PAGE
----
Florida Guide > Days Out
Walking Tour of St. Augustine Part 1
If you wish to take a walking tour around The Old City at St. Augustine, they leave regularly and take about 1-2 hours depending on your pace as well as the number of sites you visit and plaques you stop to read along the way. Even if you decide not to visit a listed site, reading the listing when you reach that point should make the tour more interesting.
The best place to park is i the Historic Downtown Parking Facility adjacent to the Visitor Information Centre which can be found across from the Castillo de San Marcos. Keep in mind that no automobiles are permitted on St. George Street north of the Plaze de la Constitucion.
St. Augustine, compact and full of history, is a great play for a stroll. Influenced by the Timucuan Indians and placed under Spanish and English rule before becoming a U. S. territory, the city retains the flavours of its multicultured past. In the early 18th century, the walled city was entered through the City Gates, and this remains a logical place to begin a walk through Old St. Augustine. The Spanish built the wall surrounding the city in 1739 for defense; this gateway connected the wall, which was constructed of palm logs, dirt, cacti and coquina (soft limestone containing coral and shell fragments, quarried locally on Anastasia Island). The pillars, also made of coquina, were added in 1808. Closed at dusk, the gates protected the north end of the city. A replica of the log wall runs from the gates to the Castilla de San Marcos, which you can see by looking east toward the water. Looking west toward the gates, you can see the Santo Domingo Redoubt, an important defensive position.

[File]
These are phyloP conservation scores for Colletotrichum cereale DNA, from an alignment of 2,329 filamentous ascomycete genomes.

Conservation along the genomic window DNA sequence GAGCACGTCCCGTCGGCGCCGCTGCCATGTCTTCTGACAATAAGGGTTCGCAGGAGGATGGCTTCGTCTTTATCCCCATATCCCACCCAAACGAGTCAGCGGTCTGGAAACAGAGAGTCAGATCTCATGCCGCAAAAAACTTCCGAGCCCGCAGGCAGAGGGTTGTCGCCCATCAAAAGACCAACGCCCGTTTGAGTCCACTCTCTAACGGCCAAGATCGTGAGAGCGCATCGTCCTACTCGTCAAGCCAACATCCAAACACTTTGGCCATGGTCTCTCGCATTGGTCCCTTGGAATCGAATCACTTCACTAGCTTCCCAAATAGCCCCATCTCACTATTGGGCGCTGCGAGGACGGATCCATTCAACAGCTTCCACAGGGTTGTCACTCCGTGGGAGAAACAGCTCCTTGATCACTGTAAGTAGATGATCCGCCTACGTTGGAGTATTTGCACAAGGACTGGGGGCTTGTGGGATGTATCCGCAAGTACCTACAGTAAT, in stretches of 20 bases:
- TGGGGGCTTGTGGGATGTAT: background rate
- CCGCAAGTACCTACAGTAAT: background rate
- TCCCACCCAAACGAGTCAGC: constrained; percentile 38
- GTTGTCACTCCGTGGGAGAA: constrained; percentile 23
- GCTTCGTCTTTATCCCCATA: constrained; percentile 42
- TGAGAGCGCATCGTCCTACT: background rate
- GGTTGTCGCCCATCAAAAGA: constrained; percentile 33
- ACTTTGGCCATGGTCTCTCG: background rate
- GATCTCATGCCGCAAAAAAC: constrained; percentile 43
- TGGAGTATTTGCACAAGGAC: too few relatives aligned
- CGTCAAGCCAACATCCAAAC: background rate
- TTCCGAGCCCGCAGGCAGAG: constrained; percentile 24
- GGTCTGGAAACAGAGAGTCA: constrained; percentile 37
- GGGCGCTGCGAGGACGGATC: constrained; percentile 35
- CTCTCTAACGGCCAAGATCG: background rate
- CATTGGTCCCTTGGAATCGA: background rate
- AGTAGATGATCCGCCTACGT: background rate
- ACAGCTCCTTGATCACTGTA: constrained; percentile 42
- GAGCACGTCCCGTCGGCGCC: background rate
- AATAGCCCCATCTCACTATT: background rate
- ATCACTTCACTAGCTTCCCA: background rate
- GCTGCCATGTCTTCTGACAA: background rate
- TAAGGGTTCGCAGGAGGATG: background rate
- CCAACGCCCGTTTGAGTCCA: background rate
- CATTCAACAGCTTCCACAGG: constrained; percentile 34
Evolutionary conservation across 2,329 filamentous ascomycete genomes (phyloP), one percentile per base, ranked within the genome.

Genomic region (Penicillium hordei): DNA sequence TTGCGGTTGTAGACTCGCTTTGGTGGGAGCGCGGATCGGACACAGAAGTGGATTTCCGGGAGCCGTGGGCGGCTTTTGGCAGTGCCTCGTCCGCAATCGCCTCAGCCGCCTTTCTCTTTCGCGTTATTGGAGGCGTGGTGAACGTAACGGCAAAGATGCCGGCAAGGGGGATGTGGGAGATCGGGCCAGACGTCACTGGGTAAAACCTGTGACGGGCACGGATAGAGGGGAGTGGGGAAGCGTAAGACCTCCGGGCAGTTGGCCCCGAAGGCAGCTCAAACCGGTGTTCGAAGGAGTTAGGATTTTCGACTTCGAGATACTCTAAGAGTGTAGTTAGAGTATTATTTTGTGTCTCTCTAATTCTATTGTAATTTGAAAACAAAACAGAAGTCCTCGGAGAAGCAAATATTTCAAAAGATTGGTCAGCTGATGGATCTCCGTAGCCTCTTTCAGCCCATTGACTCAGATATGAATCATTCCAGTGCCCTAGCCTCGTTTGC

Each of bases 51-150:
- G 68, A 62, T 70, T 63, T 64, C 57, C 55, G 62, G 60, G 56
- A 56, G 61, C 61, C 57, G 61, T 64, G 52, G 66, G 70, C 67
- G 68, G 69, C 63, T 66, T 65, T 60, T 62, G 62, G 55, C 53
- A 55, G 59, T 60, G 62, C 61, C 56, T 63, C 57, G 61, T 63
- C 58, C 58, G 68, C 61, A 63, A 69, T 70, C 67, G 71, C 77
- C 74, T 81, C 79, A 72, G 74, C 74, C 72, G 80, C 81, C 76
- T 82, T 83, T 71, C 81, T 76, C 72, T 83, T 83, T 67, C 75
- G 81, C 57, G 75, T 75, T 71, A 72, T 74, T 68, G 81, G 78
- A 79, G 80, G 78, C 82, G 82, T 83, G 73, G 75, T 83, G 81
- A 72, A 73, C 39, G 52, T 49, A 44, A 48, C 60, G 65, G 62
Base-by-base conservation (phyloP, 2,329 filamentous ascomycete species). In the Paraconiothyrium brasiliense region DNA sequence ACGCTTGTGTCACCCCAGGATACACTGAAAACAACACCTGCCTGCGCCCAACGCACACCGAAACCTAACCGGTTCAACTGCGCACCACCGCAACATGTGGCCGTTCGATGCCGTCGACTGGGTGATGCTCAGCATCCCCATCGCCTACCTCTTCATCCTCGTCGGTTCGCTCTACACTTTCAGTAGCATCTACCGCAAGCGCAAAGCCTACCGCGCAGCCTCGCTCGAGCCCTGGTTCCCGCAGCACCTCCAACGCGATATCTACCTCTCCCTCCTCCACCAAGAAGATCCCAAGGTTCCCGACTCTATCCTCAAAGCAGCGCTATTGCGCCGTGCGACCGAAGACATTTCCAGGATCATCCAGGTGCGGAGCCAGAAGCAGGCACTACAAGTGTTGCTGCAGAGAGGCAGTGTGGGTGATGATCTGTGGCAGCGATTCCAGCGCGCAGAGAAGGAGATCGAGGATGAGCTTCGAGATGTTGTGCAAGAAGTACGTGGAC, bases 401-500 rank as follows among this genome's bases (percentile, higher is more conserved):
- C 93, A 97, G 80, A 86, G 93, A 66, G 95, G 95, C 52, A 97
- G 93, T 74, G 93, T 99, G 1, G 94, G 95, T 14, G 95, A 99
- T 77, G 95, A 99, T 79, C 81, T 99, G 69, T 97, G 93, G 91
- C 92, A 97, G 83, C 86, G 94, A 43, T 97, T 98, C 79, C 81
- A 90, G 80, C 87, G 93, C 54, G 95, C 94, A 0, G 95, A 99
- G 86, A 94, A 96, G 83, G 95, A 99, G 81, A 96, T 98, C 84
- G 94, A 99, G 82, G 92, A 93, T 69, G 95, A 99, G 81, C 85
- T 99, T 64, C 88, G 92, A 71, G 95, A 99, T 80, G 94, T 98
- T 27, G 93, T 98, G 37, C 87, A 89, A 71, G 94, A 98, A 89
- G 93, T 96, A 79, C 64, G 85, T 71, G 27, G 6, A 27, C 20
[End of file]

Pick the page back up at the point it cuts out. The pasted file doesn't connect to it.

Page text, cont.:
The Huguenot Cemetery, just north of the City Gates, serves as a final resting place for many non Catholics, not solely French immigrants. An outbreak of yellow fever coupled with the fact that the Catholic Cemetery inside the city walls would not accept Protestants brought about its founding in 1821.
Begin by heading south on narrow St. George Street, where second-story balconies add interest to simple buildings and whitewashed walls hide courtyards. More than 50 houses and craft shops have been restored or reconstructed on this pedestrians only lane, where it seems there are always groups of school children on field trips.
The first spot the kids flock to is the Oldest Wooden Schoolhouse, on the right at 14 St. George Street. The cedar building also served as a guardhouse during the Seminole Wars due to its proximity to the City Gates. If you beat the crowds, check out its tabby floors (a mixture of crushed oyster shells and lime) and wooden peg construction.
The major part of the restoration area begins as you cross Fort Alley. Note the National Greek Orthodox Shrine dedicated to the Greek colony of New Smyrna where Greek immigrants were kept as servants. Its St. Photios Chapel is decorated with icons and frescoes depicting Greek Orthodox theology. Gold leaf highlights much of the Chapel’s artwork and sounds of Byzantine music fill the halls. to be continued. . . . .
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